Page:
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Italian purple garlic

Planting garlic

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Garlic is easy to grow says Penny Woodward and it’s not too late to plant it.

In most states you have another couple of weeks to get your garlic into the ground. Make sure the garlic you want to plant comes from an organic supplier or market gardener, as supermarket garlic is often sprayed with sprout inhibitors to prolong storage life. Unfortunately this means that cloves don’t spout at the right time and this often results in them rotting in the soil.

Garlic likes well-drained soil with lots of organic matter but not too much nitrogen. If your soil is acidic then add some lime and make sure your garlic patch is in full sun.

When you are ready to plant, crack the garlic bulbs into the individual cloves and plant the biggest cloves. If you are planting a softneck with lots of small internal cloves, don’t bother planting these cloves as you will probably end up with rounds instead of bulbs. A round is one single solid bulb, instead of one being made up of cloves. Rounds are still delicious to eat, or can be replanted the following year and will then produce and bulb with cloves. You may also get rounds if you plant too late in the season, which is why you need to get your garlic in now!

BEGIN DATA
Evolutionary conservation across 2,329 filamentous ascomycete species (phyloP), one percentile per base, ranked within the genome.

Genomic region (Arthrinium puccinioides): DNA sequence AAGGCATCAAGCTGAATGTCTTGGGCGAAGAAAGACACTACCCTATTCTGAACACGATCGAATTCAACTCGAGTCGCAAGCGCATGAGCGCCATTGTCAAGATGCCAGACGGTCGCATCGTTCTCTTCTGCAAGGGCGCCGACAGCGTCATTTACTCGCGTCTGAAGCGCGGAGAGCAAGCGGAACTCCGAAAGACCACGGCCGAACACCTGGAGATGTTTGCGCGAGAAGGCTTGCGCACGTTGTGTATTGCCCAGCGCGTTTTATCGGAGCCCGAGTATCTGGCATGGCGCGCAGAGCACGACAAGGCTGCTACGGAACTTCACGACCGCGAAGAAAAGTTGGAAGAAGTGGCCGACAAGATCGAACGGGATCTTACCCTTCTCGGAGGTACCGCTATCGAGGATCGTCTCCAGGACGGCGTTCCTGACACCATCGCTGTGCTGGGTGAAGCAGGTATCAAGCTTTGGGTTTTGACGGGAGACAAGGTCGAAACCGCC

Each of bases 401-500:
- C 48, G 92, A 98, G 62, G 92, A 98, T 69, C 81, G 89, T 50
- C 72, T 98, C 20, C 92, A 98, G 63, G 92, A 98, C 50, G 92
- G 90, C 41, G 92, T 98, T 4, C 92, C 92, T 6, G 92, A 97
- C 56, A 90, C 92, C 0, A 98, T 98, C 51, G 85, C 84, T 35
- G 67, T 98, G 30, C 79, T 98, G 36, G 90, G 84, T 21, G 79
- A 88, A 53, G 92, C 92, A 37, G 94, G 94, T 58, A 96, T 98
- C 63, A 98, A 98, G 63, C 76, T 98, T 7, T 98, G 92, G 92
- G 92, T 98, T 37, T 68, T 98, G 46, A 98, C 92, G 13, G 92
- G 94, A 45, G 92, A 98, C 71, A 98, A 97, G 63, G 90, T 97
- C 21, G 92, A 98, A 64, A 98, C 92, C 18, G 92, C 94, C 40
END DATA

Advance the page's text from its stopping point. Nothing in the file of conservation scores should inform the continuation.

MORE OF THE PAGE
Plant your cloves about 2cm deep. If you are in a really cold climate go a little deeper. If you are going to mulch you can plant just under the soil. Make sure the base plate points down and the pointy growing tip points up. Space the cloves 15–20cm apart in both directions. Cover the cloves with soil, sprinkle some blood and bone or other slow-release organic fertiliser over the top and water well. Don’t water again until the cloves have sprouted.

I always mulch my garlic, adding about 5cm of open mulch either just after I have planted and watered, or waiting until the green shoots appear and then mulching. If it looks like a wet autumn then I wait and mulch once the cloves have sprouted. The rain can cause the mulch to matt, making it more difficult for the shoots to push through. Mulching not only helps to retain moisture in the soil, but more importantly keeps weeds under control. Garlic hates having to compete with weeds.

Once this is done, just sit back and watch your garlic grow. Top dress again with a bit of blood and bone in late winter, and water with seaweed extract every couple of weeks from mid-winter onwards, alternating with dilute fish emulsion every other fortnight. In seven months start checking your garlic and looking to see if it’s ready to harvest and cure. This leaves you with plenty of time to contemplate eating your own spicy fragrant garlic.

If you are fascinated by garlic, or are thinking of growing garlic for sale (you don’t need much space to grow a commercial crop), you might want to come along to the Australian Garlic Industry Association (AGIA) seminar from 4–6 August in Albury. Here you can not only learn from experts how to identify, grow and market garlic, but also chat to other growers and enthusiasts over dinner or a cuppa. To find out more go to the AGIA website and click on the link on the home page.